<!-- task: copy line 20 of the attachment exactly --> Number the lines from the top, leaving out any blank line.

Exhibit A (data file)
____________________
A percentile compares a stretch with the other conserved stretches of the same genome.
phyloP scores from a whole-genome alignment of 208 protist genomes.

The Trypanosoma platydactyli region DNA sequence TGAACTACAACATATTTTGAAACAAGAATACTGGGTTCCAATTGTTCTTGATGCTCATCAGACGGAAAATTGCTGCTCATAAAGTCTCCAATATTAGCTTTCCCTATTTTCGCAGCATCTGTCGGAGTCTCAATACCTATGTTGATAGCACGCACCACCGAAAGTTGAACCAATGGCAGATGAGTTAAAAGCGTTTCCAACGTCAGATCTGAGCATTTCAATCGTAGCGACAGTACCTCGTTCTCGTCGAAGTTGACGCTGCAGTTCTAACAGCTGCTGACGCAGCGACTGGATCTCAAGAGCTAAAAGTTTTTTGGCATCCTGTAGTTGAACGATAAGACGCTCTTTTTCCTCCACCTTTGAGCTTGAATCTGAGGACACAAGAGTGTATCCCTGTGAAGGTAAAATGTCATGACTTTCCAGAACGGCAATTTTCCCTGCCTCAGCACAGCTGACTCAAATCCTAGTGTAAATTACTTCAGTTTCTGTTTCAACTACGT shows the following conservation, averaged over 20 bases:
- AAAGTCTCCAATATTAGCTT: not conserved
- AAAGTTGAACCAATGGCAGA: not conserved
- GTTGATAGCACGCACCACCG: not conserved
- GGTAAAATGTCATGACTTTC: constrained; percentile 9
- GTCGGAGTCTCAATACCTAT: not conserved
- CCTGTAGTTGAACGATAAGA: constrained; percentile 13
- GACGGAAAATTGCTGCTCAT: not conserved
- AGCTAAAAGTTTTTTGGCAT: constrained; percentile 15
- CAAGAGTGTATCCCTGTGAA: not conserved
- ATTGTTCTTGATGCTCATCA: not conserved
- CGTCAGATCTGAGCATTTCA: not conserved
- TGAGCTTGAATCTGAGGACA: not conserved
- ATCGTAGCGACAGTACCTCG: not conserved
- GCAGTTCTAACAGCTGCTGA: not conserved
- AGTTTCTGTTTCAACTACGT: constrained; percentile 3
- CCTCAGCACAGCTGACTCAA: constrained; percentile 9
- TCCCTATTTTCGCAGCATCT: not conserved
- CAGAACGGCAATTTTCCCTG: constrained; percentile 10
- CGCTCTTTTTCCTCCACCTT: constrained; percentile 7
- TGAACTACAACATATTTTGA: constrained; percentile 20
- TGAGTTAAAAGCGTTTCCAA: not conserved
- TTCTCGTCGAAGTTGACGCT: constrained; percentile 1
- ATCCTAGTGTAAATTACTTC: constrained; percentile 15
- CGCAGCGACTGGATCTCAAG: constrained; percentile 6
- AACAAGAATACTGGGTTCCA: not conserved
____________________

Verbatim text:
- TCCCTATTTTCGCAGCATCT: not conserved